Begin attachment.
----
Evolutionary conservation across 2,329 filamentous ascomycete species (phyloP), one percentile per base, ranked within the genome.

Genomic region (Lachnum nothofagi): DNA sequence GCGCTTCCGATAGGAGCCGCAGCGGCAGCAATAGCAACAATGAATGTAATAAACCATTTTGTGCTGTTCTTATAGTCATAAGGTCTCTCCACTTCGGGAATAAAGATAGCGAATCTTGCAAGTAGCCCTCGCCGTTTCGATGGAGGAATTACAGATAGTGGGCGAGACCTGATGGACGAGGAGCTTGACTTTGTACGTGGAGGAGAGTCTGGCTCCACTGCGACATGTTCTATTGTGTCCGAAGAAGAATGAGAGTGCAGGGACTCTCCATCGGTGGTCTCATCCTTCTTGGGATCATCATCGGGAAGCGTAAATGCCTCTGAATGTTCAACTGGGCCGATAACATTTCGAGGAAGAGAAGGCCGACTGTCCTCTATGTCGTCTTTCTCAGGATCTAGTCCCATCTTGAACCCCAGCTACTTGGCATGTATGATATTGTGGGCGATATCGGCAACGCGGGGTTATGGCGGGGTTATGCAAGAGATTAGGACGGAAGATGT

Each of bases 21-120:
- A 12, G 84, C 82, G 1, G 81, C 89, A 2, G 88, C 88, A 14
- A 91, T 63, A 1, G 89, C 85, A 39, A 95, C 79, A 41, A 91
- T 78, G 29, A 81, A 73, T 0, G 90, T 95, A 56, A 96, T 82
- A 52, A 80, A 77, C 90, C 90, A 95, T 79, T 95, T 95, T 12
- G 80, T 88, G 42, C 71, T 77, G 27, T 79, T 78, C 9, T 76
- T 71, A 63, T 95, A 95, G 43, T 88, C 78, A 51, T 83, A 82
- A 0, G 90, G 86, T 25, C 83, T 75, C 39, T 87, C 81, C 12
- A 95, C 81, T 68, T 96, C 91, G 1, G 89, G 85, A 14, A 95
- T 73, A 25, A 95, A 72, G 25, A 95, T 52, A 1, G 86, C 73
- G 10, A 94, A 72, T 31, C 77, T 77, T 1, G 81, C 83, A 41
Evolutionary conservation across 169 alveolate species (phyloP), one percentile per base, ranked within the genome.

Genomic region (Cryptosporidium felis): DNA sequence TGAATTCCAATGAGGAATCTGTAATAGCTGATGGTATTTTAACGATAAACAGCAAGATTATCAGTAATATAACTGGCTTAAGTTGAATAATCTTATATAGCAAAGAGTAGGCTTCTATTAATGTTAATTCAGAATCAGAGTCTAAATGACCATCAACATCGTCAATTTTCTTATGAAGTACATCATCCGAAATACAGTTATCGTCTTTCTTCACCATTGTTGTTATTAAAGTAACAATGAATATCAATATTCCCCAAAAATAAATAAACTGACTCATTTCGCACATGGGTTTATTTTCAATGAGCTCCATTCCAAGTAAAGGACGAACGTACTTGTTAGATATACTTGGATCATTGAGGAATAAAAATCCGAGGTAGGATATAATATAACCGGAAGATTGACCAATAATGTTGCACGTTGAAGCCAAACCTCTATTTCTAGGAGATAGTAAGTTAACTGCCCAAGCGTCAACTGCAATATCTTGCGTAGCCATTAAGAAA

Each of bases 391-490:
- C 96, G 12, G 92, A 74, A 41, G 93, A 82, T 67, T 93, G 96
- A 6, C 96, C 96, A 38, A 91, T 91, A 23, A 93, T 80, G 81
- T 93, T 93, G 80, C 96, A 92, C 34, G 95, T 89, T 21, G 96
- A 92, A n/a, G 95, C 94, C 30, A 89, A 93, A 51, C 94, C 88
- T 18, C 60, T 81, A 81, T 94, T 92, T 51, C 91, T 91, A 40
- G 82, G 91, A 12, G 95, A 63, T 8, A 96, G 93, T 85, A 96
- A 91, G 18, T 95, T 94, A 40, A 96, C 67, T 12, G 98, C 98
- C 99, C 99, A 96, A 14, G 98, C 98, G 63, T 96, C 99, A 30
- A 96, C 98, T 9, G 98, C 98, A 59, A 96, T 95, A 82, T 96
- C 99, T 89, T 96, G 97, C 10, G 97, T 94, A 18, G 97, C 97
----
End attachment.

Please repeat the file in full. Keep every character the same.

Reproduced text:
Evolutionary conservation across 2,329 filamentous ascomycete species (phyloP), one percentile per base, ranked within the genome.

Genomic region (Lachnum nothofagi): DNA sequence GCGCTTCCGATAGGAGCCGCAGCGGCAGCAATAGCAACAATGAATGTAATAAACCATTTTGTGCTGTTCTTATAGTCATAAGGTCTCTCCACTTCGGGAATAAAGATAGCGAATCTTGCAAGTAGCCCTCGCCGTTTCGATGGAGGAATTACAGATAGTGGGCGAGACCTGATGGACGAGGAGCTTGACTTTGTACGTGGAGGAGAGTCTGGCTCCACTGCGACATGTTCTATTGTGTCCGAAGAAGAATGAGAGTGCAGGGACTCTCCATCGGTGGTCTCATCCTTCTTGGGATCATCATCGGGAAGCGTAAATGCCTCTGAATGTTCAACTGGGCCGATAACATTTCGAGGAAGAGAAGGCCGACTGTCCTCTATGTCGTCTTTCTCAGGATCTAGTCCCATCTTGAACCCCAGCTACTTGGCATGTATGATATTGTGGGCGATATCGGCAACGCGGGGTTATGGCGGGGTTATGCAAGAGATTAGGACGGAAGATGT

Each of bases 21-120:
- A 12, G 84, C 82, G 1, G 81, C 89, A 2, G 88, C 88, A 14
- A 91, T 63, A 1, G 89, C 85, A 39, A 95, C 79, A 41, A 91
- T 78, G 29, A 81, A 73, T 0, G 90, T 95, A 56, A 96, T 82
- A 52, A 80, A 77, C 90, C 90, A 95, T 79, T 95, T 95, T 12
- G 80, T 88, G 42, C 71, T 77, G 27, T 79, T 78, C 9, T 76
- T 71, A 63, T 95, A 95, G 43, T 88, C 78, A 51, T 83, A 82
- A 0, G 90, G 86, T 25, C 83, T 75, C 39, T 87, C 81, C 12
- A 95, C 81, T 68, T 96, C 91, G 1, G 89, G 85, A 14, A 95
- T 73, A 25, A 95, A 72, G 25, A 95, T 52, A 1, G 86, C 73
- G 10, A 94, A 72, T 31, C 77, T 77, T 1, G 81, C 83, A 41
Evolutionary conservation across 169 alveolate species (phyloP), one percentile per base, ranked within the genome.

Genomic region (Cryptosporidium felis): DNA sequence TGAATTCCAATGAGGAATCTGTAATAGCTGATGGTATTTTAACGATAAACAGCAAGATTATCAGTAATATAACTGGCTTAAGTTGAATAATCTTATATAGCAAAGAGTAGGCTTCTATTAATGTTAATTCAGAATCAGAGTCTAAATGACCATCAACATCGTCAATTTTCTTATGAAGTACATCATCCGAAATACAGTTATCGTCTTTCTTCACCATTGTTGTTATTAAAGTAACAATGAATATCAATATTCCCCAAAAATAAATAAACTGACTCATTTCGCACATGGGTTTATTTTCAATGAGCTCCATTCCAAGTAAAGGACGAACGTACTTGTTAGATATACTTGGATCATTGAGGAATAAAAATCCGAGGTAGGATATAATATAACCGGAAGATTGACCAATAATGTTGCACGTTGAAGCCAAACCTCTATTTCTAGGAGATAGTAAGTTAACTGCCCAAGCGTCAACTGCAATATCTTGCGTAGCCATTAAGAAA

Each of bases 391-490:
- C 96, G 12, G 92, A 74, A 41, G 93, A 82, T 67, T 93, G 96
- A 6, C 96, C 96, A 38, A 91, T 91, A 23, A 93, T 80, G 81
- T 93, T 93, G 80, C 96, A 92, C 34, G 95, T 89, T 21, G 96
- A 92, A n/a, G 95, C 94, C 30, A 89, A 93, A 51, C 94, C 88
- T 18, C 60, T 81, A 81, T 94, T 92, T 51, C 91, T 91, A 40
- G 82, G 91, A 12, G 95, A 63, T 8, A 96, G 93, T 85, A 96
- A 91, G 18, T 95, T 94, A 40, A 96, C 67, T 12, G 98, C 98
- C 99, C 99, A 96, A 14, G 98, C 98, G 63, T 96, C 99, A 30
- A 96, C 98, T 9, G 98, C 98, A 59, A 96, T 95, A 82, T 96
- C 99, T 89, T 96, G 97, C 10, G 97, T 94, A 18, G 97, C 97